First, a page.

As humanity reflects on such questions through films like DPA, one gets a sense that human civilization has come full circle. That we tackle these issues perhaps suggests that we’ve returned to the condition, time, or mindset wherein humans keenly realize(d) how fragile civilization is, how it demands a lot of hard work. As we have seen, the ancients knew this; they were only beginning to create civilization and knew firsthand how difficult the process was. We moderns, however, are destroying it; we’ve built so much and have come so far, yet given the various problems we face, it feels as if we’re almost back to where we started.
Understanding the interplay of civilization and barbarism, reason and irrationality, peace and violence, progress and decay ought to give us pause, if not humility. All of us champion progress, reason, and development; we all want things to improve, but we ought to realize that our quest for better, faster, larger often comes at a huge cost. We can’t have our civilizational cake and eat it too. And if we understood this, maybe we’d tame our appetites, accept our limits, and live within our means. Perhaps we’d take better care of our environment, consume fewer resources, work less, curb our desires for power and profit, and enjoy life a little bit more.
And when we see that civilization is not simply the enemy of barbarism, we’d perhaps stop clinging to the notion of a clash of civilizations, in which reason, secularism, enlightened values, and liberal democracy of the West are pitted against the fanaticism, bigotry, and backwardness of, say, the Islamic world (at least as imagined by right-wing, anti-Muslim critics). Indeed, DPA has much to teach us about dealing with the Other. It’s not a coincidence that an ape—an animal—is the protagonist of the movie. DPA wants to shows u how the Other side lives, and urges us to sympathize with it accordingly. However, as the movie progresses, we realize the Other is not really an Other; Caesar sadly remarks that apes are not so different from humans after all, and that both are as capable of peace and violence. Of course, it also helps that of all animals, apes resemble humans the most, at least as far as genetic material is concerned. DPA needed an animal who is different from humans, yet similar to them in many ways. The other has to be Other, but not too much.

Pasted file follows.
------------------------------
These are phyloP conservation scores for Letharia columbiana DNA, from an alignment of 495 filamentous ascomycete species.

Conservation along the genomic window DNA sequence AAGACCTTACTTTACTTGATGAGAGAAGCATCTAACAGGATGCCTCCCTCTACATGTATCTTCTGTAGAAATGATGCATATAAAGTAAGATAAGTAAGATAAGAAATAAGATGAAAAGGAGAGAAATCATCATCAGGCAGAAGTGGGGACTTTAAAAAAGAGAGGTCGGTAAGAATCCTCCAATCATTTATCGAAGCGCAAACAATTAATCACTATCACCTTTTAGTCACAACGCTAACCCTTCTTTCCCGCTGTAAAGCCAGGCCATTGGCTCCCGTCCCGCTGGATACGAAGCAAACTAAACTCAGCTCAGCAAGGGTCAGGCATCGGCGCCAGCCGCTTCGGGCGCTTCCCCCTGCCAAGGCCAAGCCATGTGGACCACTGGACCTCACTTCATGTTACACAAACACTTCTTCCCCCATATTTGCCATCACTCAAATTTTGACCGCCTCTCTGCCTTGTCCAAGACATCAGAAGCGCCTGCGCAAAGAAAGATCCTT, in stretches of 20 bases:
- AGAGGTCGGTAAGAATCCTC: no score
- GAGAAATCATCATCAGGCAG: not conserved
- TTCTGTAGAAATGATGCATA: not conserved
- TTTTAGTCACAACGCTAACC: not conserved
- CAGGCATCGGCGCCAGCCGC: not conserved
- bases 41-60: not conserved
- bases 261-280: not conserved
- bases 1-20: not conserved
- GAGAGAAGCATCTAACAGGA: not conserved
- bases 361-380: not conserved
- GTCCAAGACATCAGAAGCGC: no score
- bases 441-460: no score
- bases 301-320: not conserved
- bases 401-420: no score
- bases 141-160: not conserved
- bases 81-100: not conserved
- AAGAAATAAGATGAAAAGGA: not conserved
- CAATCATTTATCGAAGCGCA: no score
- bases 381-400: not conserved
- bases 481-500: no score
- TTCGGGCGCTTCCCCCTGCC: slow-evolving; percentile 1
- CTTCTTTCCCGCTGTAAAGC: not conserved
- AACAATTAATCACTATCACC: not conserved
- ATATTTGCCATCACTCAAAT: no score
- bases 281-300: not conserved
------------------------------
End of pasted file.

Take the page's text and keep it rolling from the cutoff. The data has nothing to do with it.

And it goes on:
At any rate, the point here is that there is no fundamental divide between both. Indeed, the scene that really unites man and ape in the movie is when Keri Russell’s character treats Caesar’s wife. Here, a frail, vulnerable body forges the bond, understanding, and solidarity between humans and apes. Despite their apparent differences, both share more or less the same body and respond to illness in similar ways. This reminds us that people are animals too; Alasdair Macintyre writes in Dependent Rational Animals, our rationality is part of our animality.
But more importantly, this point also offers us a lesson in how we treat others, one that some (im)migration policy makers would do well to hear. Some people may seem alien, different, and foreign; at extremes, we treat them as vermin (think the Holocaust). Yet for all our cultural, social, and political differences, we share the same body. That is enough reason not to exploit and discriminate against our fellows. Of course, it’s not as easy as that, for people are more than their bodies; however, any policy that ignores and doesn’t start from our vulnerability and creatureliness—what Marx called our species being—is bound to be flawed. Sometimes, appealing to the body can be a more powerful argument than abstract notions of freedom and justice.